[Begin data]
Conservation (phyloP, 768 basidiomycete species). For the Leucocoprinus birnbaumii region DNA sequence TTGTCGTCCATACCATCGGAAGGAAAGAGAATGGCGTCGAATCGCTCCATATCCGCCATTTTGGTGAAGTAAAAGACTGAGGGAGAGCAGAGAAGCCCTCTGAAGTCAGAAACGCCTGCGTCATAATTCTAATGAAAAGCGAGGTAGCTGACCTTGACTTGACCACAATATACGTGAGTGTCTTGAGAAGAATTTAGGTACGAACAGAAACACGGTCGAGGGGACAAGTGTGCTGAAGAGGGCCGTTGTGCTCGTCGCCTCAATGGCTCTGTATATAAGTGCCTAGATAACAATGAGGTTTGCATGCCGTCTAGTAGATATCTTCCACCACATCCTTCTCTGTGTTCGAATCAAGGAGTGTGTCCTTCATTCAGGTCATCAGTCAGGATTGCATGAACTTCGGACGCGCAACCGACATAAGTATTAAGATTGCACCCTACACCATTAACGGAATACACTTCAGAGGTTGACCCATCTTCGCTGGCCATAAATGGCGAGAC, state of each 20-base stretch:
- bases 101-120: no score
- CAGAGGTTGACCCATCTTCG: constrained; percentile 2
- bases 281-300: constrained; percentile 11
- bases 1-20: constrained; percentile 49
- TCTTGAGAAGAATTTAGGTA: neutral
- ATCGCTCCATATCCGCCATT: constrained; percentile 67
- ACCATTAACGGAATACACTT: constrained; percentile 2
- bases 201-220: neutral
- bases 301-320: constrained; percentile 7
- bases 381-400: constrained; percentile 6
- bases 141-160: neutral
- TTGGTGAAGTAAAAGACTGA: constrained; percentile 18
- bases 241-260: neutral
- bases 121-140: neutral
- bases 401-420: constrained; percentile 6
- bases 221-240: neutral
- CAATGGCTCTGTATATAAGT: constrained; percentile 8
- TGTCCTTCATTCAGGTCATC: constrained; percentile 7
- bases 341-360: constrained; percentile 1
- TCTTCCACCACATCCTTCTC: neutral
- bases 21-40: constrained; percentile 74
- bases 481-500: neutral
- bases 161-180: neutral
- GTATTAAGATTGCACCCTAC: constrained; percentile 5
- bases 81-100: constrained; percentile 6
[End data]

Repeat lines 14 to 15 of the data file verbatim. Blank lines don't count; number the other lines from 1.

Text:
- bases 241-260: neutral
- bases 121-140: neutral